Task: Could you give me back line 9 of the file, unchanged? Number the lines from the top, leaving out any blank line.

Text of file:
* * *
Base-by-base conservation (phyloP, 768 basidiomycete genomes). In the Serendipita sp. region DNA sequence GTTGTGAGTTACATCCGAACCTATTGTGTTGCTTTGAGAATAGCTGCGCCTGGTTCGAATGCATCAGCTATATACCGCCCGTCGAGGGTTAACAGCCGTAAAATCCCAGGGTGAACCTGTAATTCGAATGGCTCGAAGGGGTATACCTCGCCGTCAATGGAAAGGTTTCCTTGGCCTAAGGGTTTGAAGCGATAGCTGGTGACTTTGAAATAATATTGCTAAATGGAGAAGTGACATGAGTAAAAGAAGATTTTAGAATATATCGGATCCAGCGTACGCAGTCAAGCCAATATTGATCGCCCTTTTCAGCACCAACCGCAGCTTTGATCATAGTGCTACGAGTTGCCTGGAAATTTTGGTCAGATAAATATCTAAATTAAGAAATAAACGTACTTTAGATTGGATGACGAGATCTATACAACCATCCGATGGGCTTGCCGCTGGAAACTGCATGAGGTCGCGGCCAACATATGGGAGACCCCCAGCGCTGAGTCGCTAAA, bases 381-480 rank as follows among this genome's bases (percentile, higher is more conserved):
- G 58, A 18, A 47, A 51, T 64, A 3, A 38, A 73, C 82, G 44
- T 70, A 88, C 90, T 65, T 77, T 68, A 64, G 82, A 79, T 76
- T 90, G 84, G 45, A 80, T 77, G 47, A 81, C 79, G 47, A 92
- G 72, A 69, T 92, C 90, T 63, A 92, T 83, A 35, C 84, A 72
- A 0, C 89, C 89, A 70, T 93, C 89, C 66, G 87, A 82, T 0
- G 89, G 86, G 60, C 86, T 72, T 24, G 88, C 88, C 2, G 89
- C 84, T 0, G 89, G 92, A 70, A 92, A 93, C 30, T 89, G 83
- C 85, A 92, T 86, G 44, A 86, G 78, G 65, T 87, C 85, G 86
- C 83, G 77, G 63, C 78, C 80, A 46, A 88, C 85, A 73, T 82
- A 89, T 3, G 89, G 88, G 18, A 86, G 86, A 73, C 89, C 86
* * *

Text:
- C 85, A 92, T 86, G 44, A 86, G 78, G 65, T 87, C 85, G 86